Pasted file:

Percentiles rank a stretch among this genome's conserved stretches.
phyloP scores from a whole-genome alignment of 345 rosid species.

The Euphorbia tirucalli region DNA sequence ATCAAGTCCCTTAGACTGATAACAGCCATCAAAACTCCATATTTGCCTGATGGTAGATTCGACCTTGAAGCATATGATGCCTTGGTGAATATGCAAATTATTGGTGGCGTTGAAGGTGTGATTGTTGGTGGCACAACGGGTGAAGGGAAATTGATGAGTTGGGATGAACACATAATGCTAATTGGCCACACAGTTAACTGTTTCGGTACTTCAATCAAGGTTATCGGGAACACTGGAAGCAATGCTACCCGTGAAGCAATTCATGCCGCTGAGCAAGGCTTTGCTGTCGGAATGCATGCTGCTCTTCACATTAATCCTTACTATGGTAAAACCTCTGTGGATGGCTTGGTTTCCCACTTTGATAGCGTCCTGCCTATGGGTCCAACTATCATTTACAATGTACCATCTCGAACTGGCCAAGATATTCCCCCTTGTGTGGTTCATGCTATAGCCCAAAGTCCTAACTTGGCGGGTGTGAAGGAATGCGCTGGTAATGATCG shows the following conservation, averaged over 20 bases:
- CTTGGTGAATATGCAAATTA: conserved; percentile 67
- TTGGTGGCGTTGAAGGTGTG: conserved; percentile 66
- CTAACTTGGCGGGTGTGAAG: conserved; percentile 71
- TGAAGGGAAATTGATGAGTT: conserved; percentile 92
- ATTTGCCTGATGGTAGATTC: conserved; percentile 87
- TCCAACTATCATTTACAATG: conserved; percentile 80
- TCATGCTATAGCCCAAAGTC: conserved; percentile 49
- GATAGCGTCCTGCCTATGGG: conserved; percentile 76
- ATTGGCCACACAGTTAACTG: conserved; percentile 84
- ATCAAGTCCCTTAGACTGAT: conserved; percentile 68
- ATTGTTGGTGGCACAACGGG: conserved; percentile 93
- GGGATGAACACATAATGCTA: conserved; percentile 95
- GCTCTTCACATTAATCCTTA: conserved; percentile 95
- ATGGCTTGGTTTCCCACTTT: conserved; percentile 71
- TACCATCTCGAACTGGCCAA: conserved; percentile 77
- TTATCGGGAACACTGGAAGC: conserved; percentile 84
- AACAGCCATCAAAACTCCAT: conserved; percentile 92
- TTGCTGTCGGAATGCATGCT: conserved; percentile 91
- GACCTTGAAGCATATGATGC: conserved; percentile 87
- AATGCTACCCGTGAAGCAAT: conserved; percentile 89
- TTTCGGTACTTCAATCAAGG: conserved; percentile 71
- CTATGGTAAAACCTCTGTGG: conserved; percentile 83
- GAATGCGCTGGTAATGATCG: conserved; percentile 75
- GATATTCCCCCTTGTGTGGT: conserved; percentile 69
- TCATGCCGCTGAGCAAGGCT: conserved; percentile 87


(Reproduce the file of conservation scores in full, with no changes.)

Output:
Percentiles rank a stretch among this genome's conserved stretches.
phyloP scores from a whole-genome alignment of 345 rosid species.

The Euphorbia tirucalli region DNA sequence ATCAAGTCCCTTAGACTGATAACAGCCATCAAAACTCCATATTTGCCTGATGGTAGATTCGACCTTGAAGCATATGATGCCTTGGTGAATATGCAAATTATTGGTGGCGTTGAAGGTGTGATTGTTGGTGGCACAACGGGTGAAGGGAAATTGATGAGTTGGGATGAACACATAATGCTAATTGGCCACACAGTTAACTGTTTCGGTACTTCAATCAAGGTTATCGGGAACACTGGAAGCAATGCTACCCGTGAAGCAATTCATGCCGCTGAGCAAGGCTTTGCTGTCGGAATGCATGCTGCTCTTCACATTAATCCTTACTATGGTAAAACCTCTGTGGATGGCTTGGTTTCCCACTTTGATAGCGTCCTGCCTATGGGTCCAACTATCATTTACAATGTACCATCTCGAACTGGCCAAGATATTCCCCCTTGTGTGGTTCATGCTATAGCCCAAAGTCCTAACTTGGCGGGTGTGAAGGAATGCGCTGGTAATGATCG shows the following conservation, averaged over 20 bases:
- CTTGGTGAATATGCAAATTA: conserved; percentile 67
- TTGGTGGCGTTGAAGGTGTG: conserved; percentile 66
- CTAACTTGGCGGGTGTGAAG: conserved; percentile 71
- TGAAGGGAAATTGATGAGTT: conserved; percentile 92
- ATTTGCCTGATGGTAGATTC: conserved; percentile 87
- TCCAACTATCATTTACAATG: conserved; percentile 80
- TCATGCTATAGCCCAAAGTC: conserved; percentile 49
- GATAGCGTCCTGCCTATGGG: conserved; percentile 76
- ATTGGCCACACAGTTAACTG: conserved; percentile 84
- ATCAAGTCCCTTAGACTGAT: conserved; percentile 68
- ATTGTTGGTGGCACAACGGG: conserved; percentile 93
- GGGATGAACACATAATGCTA: conserved; percentile 95
- GCTCTTCACATTAATCCTTA: conserved; percentile 95
- ATGGCTTGGTTTCCCACTTT: conserved; percentile 71
- TACCATCTCGAACTGGCCAA: conserved; percentile 77
- TTATCGGGAACACTGGAAGC: conserved; percentile 84
- AACAGCCATCAAAACTCCAT: conserved; percentile 92
- TTGCTGTCGGAATGCATGCT: conserved; percentile 91
- GACCTTGAAGCATATGATGC: conserved; percentile 87
- AATGCTACCCGTGAAGCAAT: conserved; percentile 89
- TTTCGGTACTTCAATCAAGG: conserved; percentile 71
- CTATGGTAAAACCTCTGTGG: conserved; percentile 83
- GAATGCGCTGGTAATGATCG: conserved; percentile 75
- GATATTCCCCCTTGTGTGGT: conserved; percentile 69
- TCATGCCGCTGAGCAAGGCT: conserved; percentile 87